Brand New Tesla Model S Delivered With Cracked A-Pillar
Troubling signs for Tesla's quality control ahead of the Model 3 launch.
Tesla's stock may be flying high, but back down here on Earth it's clear the company is still dealing with some growing pains as it prepares for its biggest car launch yet in the Model 3. A Canadian man who took delivery of a brand new Model S90D last Friday got a nasty surprise when he realized the car's A-pillar was structurally compromised by a huge crack that appears to have been painted over at the factory and passed through several quality checks on its way out the door.
Matthew Cheung was understandably frustrated when his brother-in-law pointed out the defect a few days after delivery. The crack starts near the point where the passenger-side A-pillar meets the hood and widens as it extends 2.6 inches down out of sight. Distressingly, the exposed foam material inside is painted over, indicating the problem occurred somewhere early along in the manufacturing process, possibly during the stamping stage.
Cheung told The Drive that this was his first Tesla after following their progress for years, and though he remains supportive of the company, he's upset that he can't drive the brand new car he's been waiting for since last November. "I can tolerate and to some extent expect some minor fit and finish issues with a new car company building innovative products as long as they'll fix it soon enough, but this is much more serious than what I've ever seen or read. I do genuinely hope it is a rare one-off, but it really requires some internal retrospective [from Tesla] on how it actually happened," he said.
What makes this issue so concerning is that the A-pillar on the Model S is actually part of a huge single-piece side panel, meaning the car would have to be half-disassembled to fix the problem. Other forum members debate over getting the damage repaired versus junking the car completely, but Cheung told us that driving a potentially defective vehicle "won't sit well" and he hopes the company will replace it. There's also the fact that the car would have to be serviced at a body shop certified by Tesla, of which there are only two in the Toronto area where Cheung lives - potentially adding more time to the whole process.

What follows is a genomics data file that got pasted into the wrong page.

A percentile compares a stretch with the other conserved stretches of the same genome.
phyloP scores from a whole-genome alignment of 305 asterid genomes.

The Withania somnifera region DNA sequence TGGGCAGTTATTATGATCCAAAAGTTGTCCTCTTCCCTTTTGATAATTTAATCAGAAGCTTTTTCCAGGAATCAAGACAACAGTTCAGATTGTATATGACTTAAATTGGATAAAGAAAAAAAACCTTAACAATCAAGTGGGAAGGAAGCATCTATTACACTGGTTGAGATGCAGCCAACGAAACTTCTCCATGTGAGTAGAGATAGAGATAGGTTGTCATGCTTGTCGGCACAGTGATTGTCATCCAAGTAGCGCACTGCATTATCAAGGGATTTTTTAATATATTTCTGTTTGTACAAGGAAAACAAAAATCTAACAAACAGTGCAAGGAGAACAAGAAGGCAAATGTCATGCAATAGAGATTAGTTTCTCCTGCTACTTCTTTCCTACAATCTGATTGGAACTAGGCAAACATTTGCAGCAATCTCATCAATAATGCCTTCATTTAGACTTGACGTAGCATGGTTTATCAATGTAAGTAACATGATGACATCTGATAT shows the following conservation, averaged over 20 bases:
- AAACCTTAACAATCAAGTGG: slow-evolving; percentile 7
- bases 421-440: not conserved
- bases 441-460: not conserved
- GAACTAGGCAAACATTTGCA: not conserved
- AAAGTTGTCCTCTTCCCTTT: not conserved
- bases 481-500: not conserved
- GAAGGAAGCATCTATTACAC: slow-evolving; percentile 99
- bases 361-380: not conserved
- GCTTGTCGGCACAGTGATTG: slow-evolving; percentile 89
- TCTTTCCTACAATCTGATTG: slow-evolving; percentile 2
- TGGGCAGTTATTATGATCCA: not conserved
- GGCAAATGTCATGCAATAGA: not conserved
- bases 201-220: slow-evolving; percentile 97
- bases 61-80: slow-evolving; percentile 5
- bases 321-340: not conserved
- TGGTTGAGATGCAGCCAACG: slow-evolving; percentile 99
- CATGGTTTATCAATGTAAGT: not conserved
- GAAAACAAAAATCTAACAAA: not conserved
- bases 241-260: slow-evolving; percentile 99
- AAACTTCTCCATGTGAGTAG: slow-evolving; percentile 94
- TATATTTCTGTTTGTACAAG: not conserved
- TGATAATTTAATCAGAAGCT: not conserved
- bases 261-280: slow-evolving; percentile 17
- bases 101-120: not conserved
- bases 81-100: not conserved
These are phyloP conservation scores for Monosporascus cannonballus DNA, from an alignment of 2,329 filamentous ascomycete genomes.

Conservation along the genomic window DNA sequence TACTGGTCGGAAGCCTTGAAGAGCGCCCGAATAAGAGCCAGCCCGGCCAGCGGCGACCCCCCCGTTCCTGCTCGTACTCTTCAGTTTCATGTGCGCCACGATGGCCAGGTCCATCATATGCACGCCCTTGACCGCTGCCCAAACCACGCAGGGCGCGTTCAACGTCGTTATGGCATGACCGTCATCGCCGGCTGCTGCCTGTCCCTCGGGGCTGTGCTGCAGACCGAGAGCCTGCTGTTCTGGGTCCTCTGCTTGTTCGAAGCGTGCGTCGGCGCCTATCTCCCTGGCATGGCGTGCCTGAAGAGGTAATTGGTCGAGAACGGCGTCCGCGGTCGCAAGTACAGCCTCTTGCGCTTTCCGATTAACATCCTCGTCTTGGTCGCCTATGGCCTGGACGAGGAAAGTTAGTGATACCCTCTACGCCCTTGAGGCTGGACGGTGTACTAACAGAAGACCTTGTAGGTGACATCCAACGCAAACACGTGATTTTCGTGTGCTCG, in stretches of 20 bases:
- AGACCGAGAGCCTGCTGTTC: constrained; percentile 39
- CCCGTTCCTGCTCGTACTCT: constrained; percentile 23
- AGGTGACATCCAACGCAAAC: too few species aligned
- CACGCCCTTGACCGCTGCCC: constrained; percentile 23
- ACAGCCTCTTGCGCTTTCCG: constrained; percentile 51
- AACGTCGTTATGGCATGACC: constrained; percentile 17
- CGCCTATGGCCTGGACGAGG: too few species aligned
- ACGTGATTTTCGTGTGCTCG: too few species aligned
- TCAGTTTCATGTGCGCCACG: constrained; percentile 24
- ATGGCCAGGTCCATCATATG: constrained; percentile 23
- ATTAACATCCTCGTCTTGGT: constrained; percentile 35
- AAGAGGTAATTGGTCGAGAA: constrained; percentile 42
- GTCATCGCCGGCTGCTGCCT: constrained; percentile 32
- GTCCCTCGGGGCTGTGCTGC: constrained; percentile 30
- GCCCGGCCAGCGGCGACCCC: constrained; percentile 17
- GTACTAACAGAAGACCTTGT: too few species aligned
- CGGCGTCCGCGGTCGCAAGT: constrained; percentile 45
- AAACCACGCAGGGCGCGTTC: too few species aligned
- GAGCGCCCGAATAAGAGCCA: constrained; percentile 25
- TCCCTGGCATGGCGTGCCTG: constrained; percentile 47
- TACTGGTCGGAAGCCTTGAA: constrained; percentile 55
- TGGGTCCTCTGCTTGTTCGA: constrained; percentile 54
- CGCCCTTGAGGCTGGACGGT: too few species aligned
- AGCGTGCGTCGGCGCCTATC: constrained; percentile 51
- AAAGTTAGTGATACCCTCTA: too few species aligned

To Tesla's credit, they appear to be addressing the situation. Cheung told us that while the delivery employee was a little defensive about not spotting the defect and suggested they might not be able to offer him a loaner for "body work," the local and regional service managers have both been extremely communicative and are providing whatever updates they can. We reached out to Tesla, who gave us the following statement:
We are committed to quality and to providing our customers with an outstanding experience. What happened in this situation is not how our vehicles are normally delivered. A mistake was made and we are working with our customer to ensure they are satisfied.
They're also very lucky to have a customer like Cheung on the receiving end of this issue. He says he "remain[s] supportive of their overall mission" and is thankful for all they've done to promote electric vehicles, and the Model S is still the only car he wants. But he adds that he'll be inspecting his replacement with a much closer eye, and he hopes they can sort out whatever manufacturing problem led to this in the first place before they plunge headfirst into production of the Model 3.
Individual Teslas have always been known for their... let's call them quirks, but this is a far more serious problem that they'll need to address before hitting their ambitious production goals in the next couple years. Niche markets can tolerate a few quality control issues, but the masses are far less forgiving.
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